Having a broker in its stable provides MMA with a reliable profit stream, which makes the insurer less dependent on the underwriting cycle. Similar reasons were advanced by NU's former general manager, Albert Mills, when the insurer originally bought HHH. This did not prevent the broker chain being scrapped after his retirement. However, MMA has consistently denied speculation that it wants to sell Swinton and states that it has no intention of taking the broker's business in-house.

Diversification appears to be the reason why Highway, a quoted motor insurer, has formed a retail division comprising three brokers - Elite, A-quote and Directmotorline. These brokers will quote for a number of risks that Highway either cannot or will not take. Paul Cosh, managing director of Highway Retail, explains: "Broking can still be profitable when rates soften, because there is less churn and, therefore, less administrative expense."

Company structure

As well as being supervised as a group by the FSA, Highway maintains Chinese walls between its different divisions and has separate reporting.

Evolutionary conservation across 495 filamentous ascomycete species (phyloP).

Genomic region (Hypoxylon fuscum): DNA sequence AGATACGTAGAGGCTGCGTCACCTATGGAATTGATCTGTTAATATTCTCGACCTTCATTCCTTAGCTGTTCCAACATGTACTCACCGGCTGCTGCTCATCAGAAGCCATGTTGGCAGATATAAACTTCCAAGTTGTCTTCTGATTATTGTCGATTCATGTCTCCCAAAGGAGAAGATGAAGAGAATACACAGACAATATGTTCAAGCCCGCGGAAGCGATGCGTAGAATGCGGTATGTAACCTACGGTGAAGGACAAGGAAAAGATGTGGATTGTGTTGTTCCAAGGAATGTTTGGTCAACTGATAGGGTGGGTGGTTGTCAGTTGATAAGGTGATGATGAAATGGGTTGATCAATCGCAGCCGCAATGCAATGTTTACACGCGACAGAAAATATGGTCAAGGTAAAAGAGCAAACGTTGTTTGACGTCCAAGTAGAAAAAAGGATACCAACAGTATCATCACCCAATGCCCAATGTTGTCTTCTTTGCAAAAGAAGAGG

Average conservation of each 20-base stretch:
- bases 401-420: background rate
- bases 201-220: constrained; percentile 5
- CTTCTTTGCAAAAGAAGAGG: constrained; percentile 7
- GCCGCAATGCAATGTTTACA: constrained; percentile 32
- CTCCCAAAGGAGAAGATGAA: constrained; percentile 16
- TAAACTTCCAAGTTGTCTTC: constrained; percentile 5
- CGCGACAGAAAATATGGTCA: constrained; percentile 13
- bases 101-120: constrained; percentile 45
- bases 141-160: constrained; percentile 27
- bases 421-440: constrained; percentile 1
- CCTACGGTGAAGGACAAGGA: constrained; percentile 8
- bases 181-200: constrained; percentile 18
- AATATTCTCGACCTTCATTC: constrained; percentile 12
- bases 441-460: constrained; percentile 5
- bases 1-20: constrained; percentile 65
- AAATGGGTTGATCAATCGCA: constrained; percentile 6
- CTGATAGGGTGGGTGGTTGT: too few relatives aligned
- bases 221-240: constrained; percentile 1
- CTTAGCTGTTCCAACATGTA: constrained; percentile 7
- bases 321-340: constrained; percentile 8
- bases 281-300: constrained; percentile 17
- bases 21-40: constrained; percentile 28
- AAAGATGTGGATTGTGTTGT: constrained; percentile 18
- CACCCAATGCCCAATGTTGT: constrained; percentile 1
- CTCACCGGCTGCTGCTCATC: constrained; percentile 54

Mr Cosh declares: "We'll work as well with other insurers as with Highway. Everyone will be given a fair chance. We'll also explain the reasoning behind panel shares to our panel members."

Other organisations comprising both insurers and brokers tell a similar story. Insurer NIG is a subsidiary of Royal Bank of Scotland Insurance, and one of a limited number of players in the motorcycle market. Yet, RBSI also owns leading motorcycle insurance broker Devitt Insurance Services.

NIG's director of marketing and compliance, David Grant, emphasises: "We're all very conscious of the need to demonstrate impartial advice. Owning a broker enables us all to understand the broker market a bit better."

Besides outright ownership, general insurers retain several minority holdings in leading brokers. In 2002, RSA announced its intention to take stakes in eight brokers by the year-end and up to 20 brokers by 2005.

In practice, only three investments were made - in RP Hodson, Jelf Group, and Smart and Cook. Since then, RSA has sold its shareholdings back to Jelf and Smart and Cook, and its holding in RP Hodson has been diluted by the latter becoming part of Oval, the commercial insurance broking consolidator.

RSA has had more urgent calls on its capital - like shoring up its balance sheet. Managing director of commercial lines Brendan McManus comments: "Providing capital to brokers is not a strategic priority. One of our motives was to ensure diversity in broking and enable medium-sized brokers to survive. They can now find adequate backing elsewhere."

Spending spree

Smart and Cook brought in RSA in 1999 when the brokerage was running short of funds for acquisition. However, RSA did no more than take a relatively small shareholding (17%). Smart and Cook then cast around for a larger investor, and succeeded last year in attracting a £57m injection from venture capitalist 3i.